Friday, April 2, 2010

Spring Is In The Air!

It's been a while since I've updated about what we are doing around the homestead, so I thought I'd give a little update.

The Hot Contractor and I have been going to the local Weston A Price Foundation chapter meetings, and have been learning a TON about why eating a traditional foods diet is so good for us.  We are slowly making changes, and most of them have to do with our homestead.  We've also met lots of amazing people, and found some awesome connections there.  Annnnd....they have been offering classes on Urban Homesteading, Raising Poultry in Your Backyard, etc.  In April we will go to the Heirloom Tomato class-can't wait!

After losing almost all our chickens to predators last winter, we were a little disheartened, and worried it might happen again if we use the same coop.  Through the Poultry class, we learned that the most healthy way to let our chickens live is in chicken tractors.  We have a small one that The Hot Contractor built when we moved here, but it isn't big enough to hold ten new laying hens (which we will get this week), and 25 meat chickens (which we will hatch soon).  Here's our old chicken tractor.

There's our two remaining girls in there.  Sniff, sniff.

So, The Hot Contractor has designed and built a new chicken tractor.  We plan on it holding up to 24 chickens.  We'll use a different coop for our meat chickens when they are big enough to be outside.  Here's the tractor he's working on now.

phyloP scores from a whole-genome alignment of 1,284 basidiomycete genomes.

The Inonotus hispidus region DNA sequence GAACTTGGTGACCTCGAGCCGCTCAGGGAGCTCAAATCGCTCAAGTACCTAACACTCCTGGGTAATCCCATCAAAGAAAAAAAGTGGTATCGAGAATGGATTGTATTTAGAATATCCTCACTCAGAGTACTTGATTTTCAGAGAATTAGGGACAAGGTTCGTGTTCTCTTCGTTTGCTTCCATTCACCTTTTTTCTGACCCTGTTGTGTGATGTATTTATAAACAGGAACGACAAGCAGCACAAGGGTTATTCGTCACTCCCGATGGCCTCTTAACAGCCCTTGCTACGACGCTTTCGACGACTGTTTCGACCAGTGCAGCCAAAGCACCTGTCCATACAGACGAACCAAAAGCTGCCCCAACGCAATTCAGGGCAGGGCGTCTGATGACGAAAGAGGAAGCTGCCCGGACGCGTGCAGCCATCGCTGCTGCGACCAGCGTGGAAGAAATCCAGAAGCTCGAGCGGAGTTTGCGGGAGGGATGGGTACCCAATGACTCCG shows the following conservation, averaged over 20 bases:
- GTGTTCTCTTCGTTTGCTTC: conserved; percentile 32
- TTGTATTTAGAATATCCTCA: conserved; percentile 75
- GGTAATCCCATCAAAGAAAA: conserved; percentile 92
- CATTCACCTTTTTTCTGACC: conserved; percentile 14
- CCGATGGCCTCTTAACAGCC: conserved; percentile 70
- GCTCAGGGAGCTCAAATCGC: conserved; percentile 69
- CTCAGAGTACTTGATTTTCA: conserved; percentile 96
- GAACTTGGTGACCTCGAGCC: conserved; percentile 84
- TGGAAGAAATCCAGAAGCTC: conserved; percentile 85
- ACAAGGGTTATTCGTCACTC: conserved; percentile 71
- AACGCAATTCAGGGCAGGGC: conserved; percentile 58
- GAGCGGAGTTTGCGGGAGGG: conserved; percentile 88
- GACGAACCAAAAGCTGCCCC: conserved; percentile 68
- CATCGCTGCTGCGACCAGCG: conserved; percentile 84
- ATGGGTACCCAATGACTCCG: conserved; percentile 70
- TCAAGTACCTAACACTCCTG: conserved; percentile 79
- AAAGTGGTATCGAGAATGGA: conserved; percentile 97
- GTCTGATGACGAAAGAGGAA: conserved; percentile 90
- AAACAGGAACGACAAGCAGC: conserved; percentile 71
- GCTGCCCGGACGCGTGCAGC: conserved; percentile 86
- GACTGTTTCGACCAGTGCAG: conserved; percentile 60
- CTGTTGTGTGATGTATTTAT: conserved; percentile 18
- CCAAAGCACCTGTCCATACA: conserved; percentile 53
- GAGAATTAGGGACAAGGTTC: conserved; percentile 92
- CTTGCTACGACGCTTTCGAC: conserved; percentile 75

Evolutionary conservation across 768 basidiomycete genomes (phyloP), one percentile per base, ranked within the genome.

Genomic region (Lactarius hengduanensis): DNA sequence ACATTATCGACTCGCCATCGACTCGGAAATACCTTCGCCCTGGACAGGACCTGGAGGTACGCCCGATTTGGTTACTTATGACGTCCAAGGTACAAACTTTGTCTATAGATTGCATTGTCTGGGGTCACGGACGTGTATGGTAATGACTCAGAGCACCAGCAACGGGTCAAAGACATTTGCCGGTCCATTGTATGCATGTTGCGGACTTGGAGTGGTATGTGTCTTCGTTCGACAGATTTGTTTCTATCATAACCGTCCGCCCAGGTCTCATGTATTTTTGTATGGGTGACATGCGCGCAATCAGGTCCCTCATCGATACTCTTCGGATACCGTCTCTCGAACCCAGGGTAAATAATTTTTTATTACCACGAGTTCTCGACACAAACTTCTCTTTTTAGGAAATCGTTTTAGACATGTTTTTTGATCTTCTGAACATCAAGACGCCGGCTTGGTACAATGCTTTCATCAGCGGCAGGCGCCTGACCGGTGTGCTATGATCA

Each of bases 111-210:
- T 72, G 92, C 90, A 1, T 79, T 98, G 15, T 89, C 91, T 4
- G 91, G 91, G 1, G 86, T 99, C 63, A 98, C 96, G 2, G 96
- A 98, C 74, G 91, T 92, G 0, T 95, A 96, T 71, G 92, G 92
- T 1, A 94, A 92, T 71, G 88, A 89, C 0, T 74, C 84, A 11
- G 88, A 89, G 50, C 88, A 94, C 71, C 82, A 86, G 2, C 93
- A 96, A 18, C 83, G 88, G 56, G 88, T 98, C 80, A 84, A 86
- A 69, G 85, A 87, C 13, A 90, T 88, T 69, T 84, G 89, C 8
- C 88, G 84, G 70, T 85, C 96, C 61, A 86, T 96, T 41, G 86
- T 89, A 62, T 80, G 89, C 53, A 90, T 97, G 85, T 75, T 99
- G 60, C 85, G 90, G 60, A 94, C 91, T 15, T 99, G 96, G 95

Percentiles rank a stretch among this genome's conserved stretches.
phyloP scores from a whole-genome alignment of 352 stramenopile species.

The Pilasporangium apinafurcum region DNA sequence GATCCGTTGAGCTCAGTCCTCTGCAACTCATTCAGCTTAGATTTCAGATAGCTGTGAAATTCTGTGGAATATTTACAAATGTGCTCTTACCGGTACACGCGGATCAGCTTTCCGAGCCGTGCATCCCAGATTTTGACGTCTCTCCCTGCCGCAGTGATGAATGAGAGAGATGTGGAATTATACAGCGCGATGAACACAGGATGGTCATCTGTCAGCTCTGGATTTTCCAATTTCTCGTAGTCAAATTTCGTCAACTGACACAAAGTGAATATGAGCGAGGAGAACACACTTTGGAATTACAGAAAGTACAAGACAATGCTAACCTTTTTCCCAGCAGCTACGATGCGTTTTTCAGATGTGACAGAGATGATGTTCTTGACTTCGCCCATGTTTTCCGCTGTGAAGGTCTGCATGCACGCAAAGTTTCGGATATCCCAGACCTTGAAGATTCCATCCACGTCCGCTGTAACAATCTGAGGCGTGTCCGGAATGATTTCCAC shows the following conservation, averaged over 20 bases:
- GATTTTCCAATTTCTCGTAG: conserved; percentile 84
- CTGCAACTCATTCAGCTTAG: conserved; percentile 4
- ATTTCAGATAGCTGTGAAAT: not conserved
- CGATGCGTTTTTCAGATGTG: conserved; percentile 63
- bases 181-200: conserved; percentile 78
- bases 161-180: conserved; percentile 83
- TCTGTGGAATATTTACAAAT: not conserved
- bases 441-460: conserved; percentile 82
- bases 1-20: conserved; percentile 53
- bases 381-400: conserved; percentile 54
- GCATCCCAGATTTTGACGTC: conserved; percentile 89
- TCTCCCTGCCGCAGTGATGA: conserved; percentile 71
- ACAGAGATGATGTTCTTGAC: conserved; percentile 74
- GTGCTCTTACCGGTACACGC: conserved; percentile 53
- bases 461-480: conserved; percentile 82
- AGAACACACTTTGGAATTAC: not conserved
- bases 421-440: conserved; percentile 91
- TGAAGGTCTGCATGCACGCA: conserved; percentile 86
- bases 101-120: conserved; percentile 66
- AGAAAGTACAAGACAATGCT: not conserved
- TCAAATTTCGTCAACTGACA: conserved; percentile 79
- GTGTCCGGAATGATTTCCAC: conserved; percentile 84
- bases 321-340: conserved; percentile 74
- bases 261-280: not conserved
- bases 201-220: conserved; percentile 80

I also thought I'd post a pic of our garden.  We've been enjoying lots of greens from the garden.  We have some cute little carrots growing too.  Right now we are planting lots of things for our summer garden, and even have some potatoes growing.

Here's The Princess after picking some kale for dinner the other night.

Here's our mini greenhouse with our herb starts growing.

And here's our strawberry patch.  I have high hopes of strawberry jam this summer, so I'm praying these things go OFF!

Yesterday the kids and I planted lots of seeds using a method I'd love to share.  The Princess got poison oak in the process (bummer).  I'll upload those pics soon, and share a little more about what we're doing (like getting raw milk, and a steer to slaughter.).


  1. Yay! This is great, just what I was wondering about... how's it going?? How's the learning curve-- is it possible? (I see that it is, just wonder if I could ever make the transition. Seems I've had something to do with the death of every plant I've been in charge of.) How very cool, Sar! 8)

  2. LOL, Keidi! I TOTALLY have a black thumb too. Thankfully, Mark has taken over the garden upkeep. He goes out every morning from 7-9 and does his "morning chores" in the garden. That is the only way we can keep it alive right now.

    Um, and you would be an awesome country bumpkin. When ya comin' to visit??? ;-)

  3. Sarah,It's so good to see your progress there! I love your posts. I just found out that a girls I know is moving close to your area and she's starting the exact same thing that you are doing with about 6 other people. It was so cool to hear about. I told her about you :) Miss you guys!

  4. Hello! Debi Gillan, Julie's mom just told me I need to see your blog. We just got baby chicks are working on a garden and are getting bees in 2 weeks! So much fun! Great to see all the "stuff" your family is doing! God bless! (By the way this is Amber Tague now Johnson from Westmont)

  5. Hi Amber!!! Julie told me about you too! I need to find your blog (although, I'm not very good at reading up, I really, really want to be!). =)

    Thanks for the sweetness, Alexis. I'd love to meet your friends. =)